In states that allow Family Supplementation, a senior can accept monetary contributions from family members that enhances the senior’s existing Medicaid coverage, and Medicaid won’t count those contributions as part of the senior’s income. The contributions are primarily used to upgrade nursing home rooms or to pay for room and board at assisted living facilities. However, family members need to be careful they don’t violate Medicaid rules when they provide the financial help, otherwise they might jeopardize a senior’s eligibility status or interrupt their care.
Table of ContentsLast Updated: Aug 31, 2023
Family Supplementation Basics
The rules for Medicaid Family Supplementation vary by state in terms of what the family can supplement, or even if it’s allowed at all. However, in general there are 2 critical points to remember when it comes to Medicaid Family Supplementation:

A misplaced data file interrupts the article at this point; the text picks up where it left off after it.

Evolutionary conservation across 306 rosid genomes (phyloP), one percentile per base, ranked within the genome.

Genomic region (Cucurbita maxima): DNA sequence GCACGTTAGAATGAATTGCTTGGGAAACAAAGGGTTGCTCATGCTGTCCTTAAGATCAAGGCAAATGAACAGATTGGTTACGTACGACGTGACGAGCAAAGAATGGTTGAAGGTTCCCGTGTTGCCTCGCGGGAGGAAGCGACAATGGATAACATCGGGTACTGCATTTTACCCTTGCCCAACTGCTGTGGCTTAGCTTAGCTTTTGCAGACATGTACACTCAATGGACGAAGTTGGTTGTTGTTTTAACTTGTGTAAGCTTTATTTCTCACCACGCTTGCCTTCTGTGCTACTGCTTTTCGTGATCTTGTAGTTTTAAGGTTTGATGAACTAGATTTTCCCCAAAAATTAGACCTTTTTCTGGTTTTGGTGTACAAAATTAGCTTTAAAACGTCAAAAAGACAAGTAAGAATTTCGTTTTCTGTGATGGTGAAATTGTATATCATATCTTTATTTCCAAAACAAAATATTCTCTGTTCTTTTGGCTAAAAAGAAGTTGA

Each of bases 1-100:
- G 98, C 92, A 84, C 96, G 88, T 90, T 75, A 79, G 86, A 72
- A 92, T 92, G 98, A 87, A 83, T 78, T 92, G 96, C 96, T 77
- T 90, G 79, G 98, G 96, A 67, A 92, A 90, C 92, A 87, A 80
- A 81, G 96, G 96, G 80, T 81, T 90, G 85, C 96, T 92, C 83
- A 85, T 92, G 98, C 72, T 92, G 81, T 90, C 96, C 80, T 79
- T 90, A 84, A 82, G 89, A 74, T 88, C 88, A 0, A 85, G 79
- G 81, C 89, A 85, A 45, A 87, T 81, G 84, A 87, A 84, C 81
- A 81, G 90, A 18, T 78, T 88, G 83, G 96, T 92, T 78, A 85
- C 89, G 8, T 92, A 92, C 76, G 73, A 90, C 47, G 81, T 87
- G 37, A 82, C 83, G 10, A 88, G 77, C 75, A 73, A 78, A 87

1) Done correctly, and in states that allow it, Family Supplementation will not count as income for the Medicaid recipient and therefore will not impact their eligibility.
2) Family members can only supplement existing Medicaid coverage/benefits.
In most cases, when a family member gives a senior money on a regular basis to pay for anything, including room and board or healthcare costs, it will be counted as income by Medicaid. So, a supportive family member could actually hurt the senior they are trying to help by making the senior ineligible for Medicaid with their contributions. But, if the family member is paying for something that is allowed under the state’s Family Supplementation rules, those payments will not be counted as income for the Medicaid recipient.